Things I Wish I had Said

Today I went to a memorial service for my dear friend, Pam. I won’t say that I said good-bye to her, because I didn’t. And I won’t. I don’t believe in good-byes.

I can only say, “I’ll see you later, Pam. I will. I promise.” I wish I had said the things to Pam that I’m about to tell you and if I’ve learned anything over the past two weeks it’s this: tell those you love that you love them while you have time. Pam’s brother delivered the message today and these are the very points he drove home as if he knew my thoughts. Never pass up the opportunity to tell someone that you appreciate them and more importantly, never pass up the opportunity to SHOW someone that you appreciate them. My mother used to say, “Give me my flowers while I’m still living.” I keep asking myself if I gave Pam her flowers while she was in her earthly form. It seems like that no matter how much time we have with a person, it is never enough.

The following is my tribute to Pam, one of the most authentic and unselfish people I have ever known. It has taken a week for the reality of her leaving this mortal realm to actually hit me. I suppose it all seemed like some sort of twisted dream up until this point, but I will not be hearing Jimmy Buffet on my cell phone and looking down to see Pam’s name anymore in this life. It’s the little things like that which make it all too real. I somehow believe that my sentiments are shared by many others, and that my thoughts will ring true with you.

I first met Pam when I was interviewed for a job in our school district, about 12 years ago. From the moment I met her, she was my friend. She believed in me and backed me, (along with another precious friend, Kim, whom I love dearly, even if I haven’t told her yet), before the site-base council that hired me. From day one of my internship, Pam made sure that I was a success. She was located right across the hall from me and we were both there until, 5, 6, 7 or 8 o’clock several nights a week that year. She mentored me and invited me to be a part of her world. We went places together. We did things together. She took me to KEA meetings and introduced me to people to help me in my career. It seemed to give her joy to see her interns become successful. For the next four years, she, Debbie and Gayle (the other wonderful members of our primary school “family”) really were my new family. I went to them with questions and probably drove them all insane in one way or another. I certainly came to love all of them.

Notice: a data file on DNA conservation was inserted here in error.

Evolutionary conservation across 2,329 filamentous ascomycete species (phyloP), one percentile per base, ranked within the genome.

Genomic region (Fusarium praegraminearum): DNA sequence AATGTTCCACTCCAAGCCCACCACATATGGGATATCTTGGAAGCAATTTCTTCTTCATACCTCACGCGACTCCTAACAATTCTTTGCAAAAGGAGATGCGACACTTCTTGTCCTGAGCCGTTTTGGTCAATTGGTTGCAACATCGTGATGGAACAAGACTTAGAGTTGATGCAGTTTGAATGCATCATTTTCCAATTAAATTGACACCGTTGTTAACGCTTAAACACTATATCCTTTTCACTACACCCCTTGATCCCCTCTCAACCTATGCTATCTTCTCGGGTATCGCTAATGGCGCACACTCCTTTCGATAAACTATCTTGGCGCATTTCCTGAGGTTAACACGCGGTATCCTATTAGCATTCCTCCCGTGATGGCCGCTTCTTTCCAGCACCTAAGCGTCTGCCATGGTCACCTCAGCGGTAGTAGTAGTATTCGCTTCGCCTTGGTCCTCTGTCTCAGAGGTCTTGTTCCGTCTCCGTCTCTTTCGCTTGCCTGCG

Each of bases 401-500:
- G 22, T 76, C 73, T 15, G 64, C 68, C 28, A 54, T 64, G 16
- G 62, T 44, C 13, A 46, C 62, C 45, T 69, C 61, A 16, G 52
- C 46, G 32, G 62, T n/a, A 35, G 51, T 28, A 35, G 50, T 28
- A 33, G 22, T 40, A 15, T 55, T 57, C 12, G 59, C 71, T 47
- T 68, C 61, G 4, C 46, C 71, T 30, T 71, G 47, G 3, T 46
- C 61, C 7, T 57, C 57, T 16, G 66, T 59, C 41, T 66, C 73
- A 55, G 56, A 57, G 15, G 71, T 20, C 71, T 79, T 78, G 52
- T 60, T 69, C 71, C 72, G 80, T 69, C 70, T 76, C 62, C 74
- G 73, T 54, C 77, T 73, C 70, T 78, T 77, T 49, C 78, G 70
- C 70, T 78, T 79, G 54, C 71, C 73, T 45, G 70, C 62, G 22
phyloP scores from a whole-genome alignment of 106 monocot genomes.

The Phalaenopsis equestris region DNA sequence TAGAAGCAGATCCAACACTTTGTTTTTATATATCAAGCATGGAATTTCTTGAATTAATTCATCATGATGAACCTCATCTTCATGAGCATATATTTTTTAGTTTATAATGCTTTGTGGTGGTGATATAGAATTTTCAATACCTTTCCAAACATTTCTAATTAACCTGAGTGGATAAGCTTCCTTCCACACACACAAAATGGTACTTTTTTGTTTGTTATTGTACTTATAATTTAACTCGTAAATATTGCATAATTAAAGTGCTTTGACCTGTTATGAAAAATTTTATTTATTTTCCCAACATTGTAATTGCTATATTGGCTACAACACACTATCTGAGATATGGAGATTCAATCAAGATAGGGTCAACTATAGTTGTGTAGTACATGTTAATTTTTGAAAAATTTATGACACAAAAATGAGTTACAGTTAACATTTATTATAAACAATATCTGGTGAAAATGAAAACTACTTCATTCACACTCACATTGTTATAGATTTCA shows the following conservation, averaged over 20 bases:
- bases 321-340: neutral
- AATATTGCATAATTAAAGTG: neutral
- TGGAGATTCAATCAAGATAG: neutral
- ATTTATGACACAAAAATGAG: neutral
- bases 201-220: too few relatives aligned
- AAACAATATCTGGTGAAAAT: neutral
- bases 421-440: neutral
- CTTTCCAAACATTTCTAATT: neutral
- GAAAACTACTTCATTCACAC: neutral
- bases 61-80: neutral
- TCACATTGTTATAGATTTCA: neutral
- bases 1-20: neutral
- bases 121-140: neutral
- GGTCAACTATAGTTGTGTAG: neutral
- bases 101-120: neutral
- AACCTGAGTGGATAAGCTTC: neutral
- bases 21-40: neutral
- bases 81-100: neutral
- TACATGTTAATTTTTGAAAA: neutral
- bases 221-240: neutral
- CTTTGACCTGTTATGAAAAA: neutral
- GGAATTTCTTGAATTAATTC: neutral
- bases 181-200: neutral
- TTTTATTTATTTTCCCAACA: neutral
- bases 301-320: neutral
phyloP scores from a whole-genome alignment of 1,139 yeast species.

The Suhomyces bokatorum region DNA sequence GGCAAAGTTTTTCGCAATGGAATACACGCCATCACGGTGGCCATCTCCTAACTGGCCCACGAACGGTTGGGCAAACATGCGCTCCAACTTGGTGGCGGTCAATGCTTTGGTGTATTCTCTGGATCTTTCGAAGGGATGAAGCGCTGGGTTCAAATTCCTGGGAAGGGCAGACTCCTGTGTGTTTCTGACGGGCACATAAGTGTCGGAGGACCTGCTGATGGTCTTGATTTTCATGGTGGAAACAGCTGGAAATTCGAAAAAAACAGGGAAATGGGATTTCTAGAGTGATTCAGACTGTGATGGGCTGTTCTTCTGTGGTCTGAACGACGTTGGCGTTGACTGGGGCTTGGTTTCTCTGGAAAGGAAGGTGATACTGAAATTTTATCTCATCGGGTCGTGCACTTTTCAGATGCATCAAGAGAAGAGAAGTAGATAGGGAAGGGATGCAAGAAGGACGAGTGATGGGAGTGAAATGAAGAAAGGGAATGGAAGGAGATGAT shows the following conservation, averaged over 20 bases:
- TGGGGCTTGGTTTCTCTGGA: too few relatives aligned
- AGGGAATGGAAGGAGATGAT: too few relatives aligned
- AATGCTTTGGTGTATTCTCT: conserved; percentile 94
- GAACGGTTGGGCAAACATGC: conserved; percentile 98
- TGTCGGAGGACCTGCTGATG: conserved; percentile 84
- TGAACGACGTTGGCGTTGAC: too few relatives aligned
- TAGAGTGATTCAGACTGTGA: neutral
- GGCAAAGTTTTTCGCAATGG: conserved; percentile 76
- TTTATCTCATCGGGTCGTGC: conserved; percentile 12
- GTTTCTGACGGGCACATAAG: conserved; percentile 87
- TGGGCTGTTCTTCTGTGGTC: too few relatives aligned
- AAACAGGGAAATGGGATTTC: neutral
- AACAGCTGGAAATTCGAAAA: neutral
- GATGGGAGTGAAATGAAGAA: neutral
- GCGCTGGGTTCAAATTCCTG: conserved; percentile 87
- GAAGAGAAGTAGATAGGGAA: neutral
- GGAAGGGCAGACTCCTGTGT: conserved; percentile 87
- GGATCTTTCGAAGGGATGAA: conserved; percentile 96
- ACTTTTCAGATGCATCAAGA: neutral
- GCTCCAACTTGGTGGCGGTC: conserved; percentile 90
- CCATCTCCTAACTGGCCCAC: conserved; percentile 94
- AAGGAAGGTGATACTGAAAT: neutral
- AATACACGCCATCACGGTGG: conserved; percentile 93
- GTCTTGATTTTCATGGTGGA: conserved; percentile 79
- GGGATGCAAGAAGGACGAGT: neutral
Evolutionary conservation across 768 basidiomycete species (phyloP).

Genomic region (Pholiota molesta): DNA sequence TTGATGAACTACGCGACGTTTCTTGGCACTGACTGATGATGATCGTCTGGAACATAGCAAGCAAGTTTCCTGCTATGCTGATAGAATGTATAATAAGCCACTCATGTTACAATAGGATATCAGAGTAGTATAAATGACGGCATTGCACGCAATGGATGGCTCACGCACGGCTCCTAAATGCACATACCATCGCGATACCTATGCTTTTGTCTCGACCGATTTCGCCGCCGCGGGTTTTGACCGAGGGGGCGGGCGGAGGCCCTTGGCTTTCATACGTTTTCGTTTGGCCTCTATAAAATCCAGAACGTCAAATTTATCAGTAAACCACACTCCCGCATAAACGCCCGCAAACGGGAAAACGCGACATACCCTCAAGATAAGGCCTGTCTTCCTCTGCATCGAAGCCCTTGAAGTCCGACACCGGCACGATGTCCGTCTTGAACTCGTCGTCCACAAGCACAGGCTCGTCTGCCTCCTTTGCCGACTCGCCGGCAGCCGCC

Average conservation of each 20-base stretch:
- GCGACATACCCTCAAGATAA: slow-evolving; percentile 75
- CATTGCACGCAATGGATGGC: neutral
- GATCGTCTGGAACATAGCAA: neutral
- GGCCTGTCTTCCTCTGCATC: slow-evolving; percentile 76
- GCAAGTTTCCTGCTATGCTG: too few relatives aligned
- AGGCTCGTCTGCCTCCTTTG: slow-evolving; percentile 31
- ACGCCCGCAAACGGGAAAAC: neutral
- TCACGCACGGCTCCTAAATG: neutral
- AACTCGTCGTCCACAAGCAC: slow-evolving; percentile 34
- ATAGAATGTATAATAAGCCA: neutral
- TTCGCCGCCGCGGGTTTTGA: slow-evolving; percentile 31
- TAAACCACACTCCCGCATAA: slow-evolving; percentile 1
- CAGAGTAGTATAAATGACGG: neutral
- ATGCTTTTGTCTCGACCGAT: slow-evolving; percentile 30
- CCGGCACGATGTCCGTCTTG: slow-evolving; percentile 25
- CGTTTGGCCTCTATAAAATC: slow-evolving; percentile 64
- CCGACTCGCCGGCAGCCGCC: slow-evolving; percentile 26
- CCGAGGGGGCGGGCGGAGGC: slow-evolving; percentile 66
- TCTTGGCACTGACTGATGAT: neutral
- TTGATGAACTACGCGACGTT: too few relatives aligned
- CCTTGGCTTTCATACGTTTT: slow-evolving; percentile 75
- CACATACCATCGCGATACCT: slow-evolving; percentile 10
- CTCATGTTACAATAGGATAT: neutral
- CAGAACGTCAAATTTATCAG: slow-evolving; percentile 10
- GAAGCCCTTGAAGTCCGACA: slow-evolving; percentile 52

In time, Pam and I were no longer across the hall from each other as she moved into the gifted and talented position and I was sent to teach music, then writing, then first grade, yet we continued to attend conferences together, were on site-base together, went to Mighty Dollar together and attended weekly yoga classes together. Pam brought me lemons from Florida and when I said I was going to write a book and I was sure that people would laugh at me, Pam and Debbie both encouraged me to “do it,” so I did. Pam read my works and recommended me to her friends. We had long talks in her car. A couple of times, I went on trips with her for the gifted and talented program. When my dad had a heart attack, Pam called a sub for me. I never even had to ask. She just did it. She was like that. She anticipated a person’s need and was there before the person even realized they had a need.